The first episode, on "The Pale Pitcher Plant", explores its ecological setting in the Southeastern US and dissects its "stomach" to show both how it collects the insect food it needs in a soil-nutrient-poor habitat and how other critters collaborate in breaking down those unfortunates the plant has trapped.

The second episode, on "Fossilized Forests", heads to Clarkia, Idaho, and a set of sediments where leaves were trapped 15 million years ago at the bottom of an inland lake created when lava flows blocked a river. The leaves aren't just fossils. They're the actual leaves that can still be lifted from the sediments. Their structure and color have been preserved, and folks are trying to recover their DNA.

Saturday, September 22, 2012

Mystery in the Fields

An intriguing three-part series "Mystery in the Fields" by Sasha Chavkin and Anna Barry-Jester reports that a mysterious and deadly form of chronic kidney disease is killing tens of thousands of young farm workers from Sri Lanka and India to Central America. There are clues that may link all of the cases, but researchers remain uncertain.

The impressive investigative project, part of it done in collaboration with PRI's The World, includes the three stories, helpful infographics, a photo slideshow, and two short videos by Anna Barry-Jester.

The stories as listed on the project website:

Ed Yong pointed out the first of these stories in his weekly "Missing Links" post at Not Exactly Rocket Science: "A mysterious kidney disease is killing young farm hands continents apart. Is there a connection?"

Corruption & Manipulation in a GM Story

Handling of a recent story about GM crops and health raised questions about science writing, integrity, and skepticism. Science journalists called out some of their colleagues and those who tried (and, in some cases, managed) to manipulate them. Lots of discussion of this case among science writers. Other folks may find the tale interesting as well.

First a link to Deborah Blum's post at Knight Science Journalism Tracker:

"A rancid, corrupt way to report about science"
Top of the story:
The quote in the headline on this post comes from Carl Zimmer's blog, The Loom, in a commentary on coverage of recent European study on possible health effects of eating GM crops. To give you the short version, the study authors appear to have practiced some very questionable science and some - and cynical - manipulation of the science media.

And then the story as outlined very briefly by Ed Yong in this week's "Missing Links" post at Not Exactly Rocket Science:

Lots of panicked headlines this week about GM-corn that supposedly led to tumours in lab rodents. The study’s incredibly weak – here’s an incisive analysis by SciCurious and another good one by Deborah Mackenzie at New Scientist. And here’s the real headline: reporters were prevented from even seeking outside opinions about the paper. Not only weak science but an absurd use of the embargo system.

Dew-Covered Insects (photos)

Thanks to Ed Yong for including a link to this wonderful set of photographs in his weekly "Missing Links" post at Not Exactly Rocket Science:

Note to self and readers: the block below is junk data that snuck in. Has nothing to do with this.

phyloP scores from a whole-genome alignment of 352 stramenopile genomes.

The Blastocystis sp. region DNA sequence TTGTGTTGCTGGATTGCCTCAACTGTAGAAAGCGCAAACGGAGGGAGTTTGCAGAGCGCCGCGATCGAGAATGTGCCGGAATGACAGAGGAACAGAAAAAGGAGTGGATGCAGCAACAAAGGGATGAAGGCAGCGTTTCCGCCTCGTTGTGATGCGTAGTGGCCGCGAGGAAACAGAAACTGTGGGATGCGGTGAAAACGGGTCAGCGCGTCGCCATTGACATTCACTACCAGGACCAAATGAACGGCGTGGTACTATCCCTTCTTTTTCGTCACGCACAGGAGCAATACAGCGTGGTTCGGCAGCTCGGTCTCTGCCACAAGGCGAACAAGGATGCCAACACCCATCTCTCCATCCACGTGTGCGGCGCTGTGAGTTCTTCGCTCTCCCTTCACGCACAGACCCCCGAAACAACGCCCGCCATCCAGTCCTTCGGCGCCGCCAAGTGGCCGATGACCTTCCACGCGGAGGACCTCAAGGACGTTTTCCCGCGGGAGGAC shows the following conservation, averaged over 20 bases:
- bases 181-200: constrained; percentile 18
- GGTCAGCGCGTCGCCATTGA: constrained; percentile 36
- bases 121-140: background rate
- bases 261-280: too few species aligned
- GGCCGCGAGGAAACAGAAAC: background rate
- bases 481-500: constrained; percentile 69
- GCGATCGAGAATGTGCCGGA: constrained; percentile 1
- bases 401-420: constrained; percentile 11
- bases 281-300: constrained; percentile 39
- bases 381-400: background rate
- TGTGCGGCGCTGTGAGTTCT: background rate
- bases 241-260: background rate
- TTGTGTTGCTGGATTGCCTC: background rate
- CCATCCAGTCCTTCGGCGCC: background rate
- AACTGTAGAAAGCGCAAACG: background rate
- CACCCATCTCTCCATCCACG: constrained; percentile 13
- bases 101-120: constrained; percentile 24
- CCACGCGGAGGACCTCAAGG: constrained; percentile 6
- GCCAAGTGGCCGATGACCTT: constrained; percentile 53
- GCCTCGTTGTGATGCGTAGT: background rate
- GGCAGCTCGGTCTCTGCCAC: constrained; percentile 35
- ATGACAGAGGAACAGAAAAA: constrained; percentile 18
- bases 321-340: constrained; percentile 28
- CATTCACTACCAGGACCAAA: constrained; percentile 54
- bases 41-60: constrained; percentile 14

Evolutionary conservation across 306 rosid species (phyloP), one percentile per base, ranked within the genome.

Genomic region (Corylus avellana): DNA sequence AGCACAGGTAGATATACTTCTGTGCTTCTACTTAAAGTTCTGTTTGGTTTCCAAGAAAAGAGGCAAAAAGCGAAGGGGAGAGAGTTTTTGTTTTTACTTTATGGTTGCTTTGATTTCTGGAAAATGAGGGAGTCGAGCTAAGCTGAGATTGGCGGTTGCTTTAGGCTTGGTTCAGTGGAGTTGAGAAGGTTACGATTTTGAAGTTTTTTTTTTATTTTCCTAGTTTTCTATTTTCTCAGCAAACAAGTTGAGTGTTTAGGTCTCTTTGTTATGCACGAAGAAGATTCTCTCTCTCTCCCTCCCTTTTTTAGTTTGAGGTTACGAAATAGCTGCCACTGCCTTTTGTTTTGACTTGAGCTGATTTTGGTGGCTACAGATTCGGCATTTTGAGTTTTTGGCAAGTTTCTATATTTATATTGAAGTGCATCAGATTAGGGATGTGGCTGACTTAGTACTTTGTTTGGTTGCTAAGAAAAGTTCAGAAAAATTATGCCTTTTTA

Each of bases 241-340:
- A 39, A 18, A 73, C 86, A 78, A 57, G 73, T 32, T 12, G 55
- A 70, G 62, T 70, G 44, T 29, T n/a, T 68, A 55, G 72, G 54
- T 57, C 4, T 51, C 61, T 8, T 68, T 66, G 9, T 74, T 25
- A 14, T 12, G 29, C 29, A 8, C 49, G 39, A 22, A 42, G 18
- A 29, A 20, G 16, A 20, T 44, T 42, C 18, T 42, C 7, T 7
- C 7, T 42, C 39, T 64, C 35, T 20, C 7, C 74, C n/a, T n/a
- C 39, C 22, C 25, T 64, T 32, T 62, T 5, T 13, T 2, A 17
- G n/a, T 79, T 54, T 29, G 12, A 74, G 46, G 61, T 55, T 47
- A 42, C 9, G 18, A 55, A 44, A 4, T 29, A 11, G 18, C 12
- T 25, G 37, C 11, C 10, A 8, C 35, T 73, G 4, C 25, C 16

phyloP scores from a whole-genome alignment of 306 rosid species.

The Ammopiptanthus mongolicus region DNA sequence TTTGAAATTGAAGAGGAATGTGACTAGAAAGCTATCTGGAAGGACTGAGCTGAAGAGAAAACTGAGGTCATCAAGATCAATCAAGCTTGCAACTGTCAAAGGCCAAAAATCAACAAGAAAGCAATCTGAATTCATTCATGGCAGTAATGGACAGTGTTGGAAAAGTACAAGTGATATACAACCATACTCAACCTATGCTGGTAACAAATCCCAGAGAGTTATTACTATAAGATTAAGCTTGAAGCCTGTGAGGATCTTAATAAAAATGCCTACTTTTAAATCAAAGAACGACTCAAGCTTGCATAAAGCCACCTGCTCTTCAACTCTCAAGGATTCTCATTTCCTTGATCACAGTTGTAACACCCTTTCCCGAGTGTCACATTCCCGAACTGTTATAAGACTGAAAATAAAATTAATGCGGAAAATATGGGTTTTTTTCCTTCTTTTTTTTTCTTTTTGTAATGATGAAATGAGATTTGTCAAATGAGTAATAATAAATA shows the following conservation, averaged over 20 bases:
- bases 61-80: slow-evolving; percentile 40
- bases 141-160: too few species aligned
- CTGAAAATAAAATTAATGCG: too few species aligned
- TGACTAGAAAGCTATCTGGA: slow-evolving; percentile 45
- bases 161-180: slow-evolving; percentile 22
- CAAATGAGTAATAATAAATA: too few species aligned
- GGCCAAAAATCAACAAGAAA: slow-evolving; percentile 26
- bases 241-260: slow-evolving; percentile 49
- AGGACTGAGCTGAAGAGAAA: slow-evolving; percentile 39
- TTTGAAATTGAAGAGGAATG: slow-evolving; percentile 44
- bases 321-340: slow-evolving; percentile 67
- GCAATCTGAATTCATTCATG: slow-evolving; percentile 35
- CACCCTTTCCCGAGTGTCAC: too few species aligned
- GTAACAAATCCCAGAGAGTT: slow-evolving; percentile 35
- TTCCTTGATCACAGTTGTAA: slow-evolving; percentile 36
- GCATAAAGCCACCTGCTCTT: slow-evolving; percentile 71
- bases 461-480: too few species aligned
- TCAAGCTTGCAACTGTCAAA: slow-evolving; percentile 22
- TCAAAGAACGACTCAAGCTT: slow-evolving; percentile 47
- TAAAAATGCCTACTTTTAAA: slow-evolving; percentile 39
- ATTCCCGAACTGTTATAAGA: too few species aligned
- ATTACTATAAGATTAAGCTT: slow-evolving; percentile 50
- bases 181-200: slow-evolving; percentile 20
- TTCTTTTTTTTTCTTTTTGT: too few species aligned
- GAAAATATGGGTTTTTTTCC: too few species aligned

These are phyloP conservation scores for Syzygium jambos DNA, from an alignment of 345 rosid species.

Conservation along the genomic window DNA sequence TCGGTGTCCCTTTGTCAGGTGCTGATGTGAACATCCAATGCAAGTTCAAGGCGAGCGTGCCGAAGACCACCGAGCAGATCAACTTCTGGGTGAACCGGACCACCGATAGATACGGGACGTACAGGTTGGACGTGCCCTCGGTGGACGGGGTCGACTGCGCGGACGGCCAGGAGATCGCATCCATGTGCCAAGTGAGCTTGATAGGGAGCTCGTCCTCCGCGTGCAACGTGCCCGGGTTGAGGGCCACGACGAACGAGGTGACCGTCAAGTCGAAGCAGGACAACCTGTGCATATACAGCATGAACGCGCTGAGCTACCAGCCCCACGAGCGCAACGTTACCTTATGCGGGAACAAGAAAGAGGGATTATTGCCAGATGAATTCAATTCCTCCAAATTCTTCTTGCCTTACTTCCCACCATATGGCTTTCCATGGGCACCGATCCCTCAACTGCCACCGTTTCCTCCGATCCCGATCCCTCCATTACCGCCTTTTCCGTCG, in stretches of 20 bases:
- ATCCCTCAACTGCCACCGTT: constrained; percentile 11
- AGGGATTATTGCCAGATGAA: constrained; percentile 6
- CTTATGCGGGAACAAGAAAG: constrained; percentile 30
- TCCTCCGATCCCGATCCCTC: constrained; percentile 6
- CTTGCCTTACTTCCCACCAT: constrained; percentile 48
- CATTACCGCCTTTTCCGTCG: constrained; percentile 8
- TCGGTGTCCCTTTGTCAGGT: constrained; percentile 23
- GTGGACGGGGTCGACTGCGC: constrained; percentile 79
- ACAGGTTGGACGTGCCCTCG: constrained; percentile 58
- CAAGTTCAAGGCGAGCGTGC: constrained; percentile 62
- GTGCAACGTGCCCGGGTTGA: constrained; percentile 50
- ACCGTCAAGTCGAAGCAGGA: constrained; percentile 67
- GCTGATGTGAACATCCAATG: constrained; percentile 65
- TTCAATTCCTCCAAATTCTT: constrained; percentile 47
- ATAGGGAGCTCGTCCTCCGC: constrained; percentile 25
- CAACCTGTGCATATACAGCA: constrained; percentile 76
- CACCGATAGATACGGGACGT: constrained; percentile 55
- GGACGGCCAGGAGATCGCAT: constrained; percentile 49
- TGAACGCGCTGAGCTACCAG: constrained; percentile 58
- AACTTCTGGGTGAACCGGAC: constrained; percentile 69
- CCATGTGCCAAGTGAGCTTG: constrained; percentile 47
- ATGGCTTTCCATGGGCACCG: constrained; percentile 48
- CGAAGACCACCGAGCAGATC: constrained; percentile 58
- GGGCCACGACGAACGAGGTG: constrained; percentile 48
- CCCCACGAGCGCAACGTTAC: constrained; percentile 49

Macro Photographs of Dew-Covered Dragonflies and Other Insects by David Chambon

Here are just three images (reduced in size) to give you a taste of what you'll find on the site itself. And follow the links on the site to many more by Chambon and other photographers.



Thursday, September 20, 2012

The Birth of the New, The Rewiring of the Old

This is a nice update from Carl Zimmer at The Loom on a (now) 24-year-old experiment, explaining something "weird" that happened in one of the serial cultures 4 years ago: the appearance and then improvement of citrate-eating E. coli in one of the flasks. "World domination soon follows."

Carl Zimmer, "The Birth of the New, The Rewiring of the Old"

Top of the story:
The Birth of the New, The Rewiring of the Old
  In 1988, Richard Lenski, an evolutionary biologist now at Michigan State University, launched the longest running experiment on natural selection. It started with a single microbe–E. coli–which Lenski used to seed twelve genetically identical lines of bacteria. He placed each line in a separate flask, which he provisioned with a scant supply of glucose. The bacteria ate up the sugar in a few hours. The next day, he took a droplet of microbial broth from each flask and let it tumble into a new one, complete with a fresh supply of food. The bacteria boomed again, then starved again, and then were transferred again to a new home. Lenski and his colleagues have repeated this procedure every day for the past 24 years, rearing over 55,000 generations of bacteria.

I first reported on Lenski's experiment 12 years ago, and since then I've revisited it every few years. The bacteria have been evolving in all sorts of interesting ways, and Lenski has been able to reconstruct the history of that evolution in great detail, thanks to a frozen fossil record. Every 500 generations Lenski and his students sock away some bacteria from each flask ...

One way to skin a cat

Nice story from Ed Yong on gene interactions in coat patterning. Beautiful photo, a good explanation of coat pattern genetics and protein diffusions, and even a Java applet of Turing reaction-diffusions to play with. In the story, Ed links to a previous story of his (which I think I sent) on pattern mixing in fish that included this classic image:

But back to today's story:

Ed Yong, "One way to skin a cat – same genes behind blotches of tabbies and king cheetahs"

Top of the story:
The cheetah's spots look like the work of a skilled artist, who has delicately dabbed dots of ink upon the animal's coat. By contrast, the king cheetah – a rare breed from southern Africa – looks like the same artist had a bad day and knocked the whole ink pot over. With thick stripes running down its back, and disorderly blotches over the rest of its body, the king cheetah looks so unusual that it was originally considered a separate species. Its true nature as a mutant breed was finally confirmed in 1981 when two captive spotted females each gave birth to a king.

Two teams of scientists, led by Greg Barsh from the HudsonAlpha Institute for Biotechnology and Stephen O'Brien from the Frederick National Laboratory for Cancer Research have discovered the gene behind the king cheetah's ink-stains. And it's the same gene that turns a mackerel-striped tabby cat into a blotched "classic" one.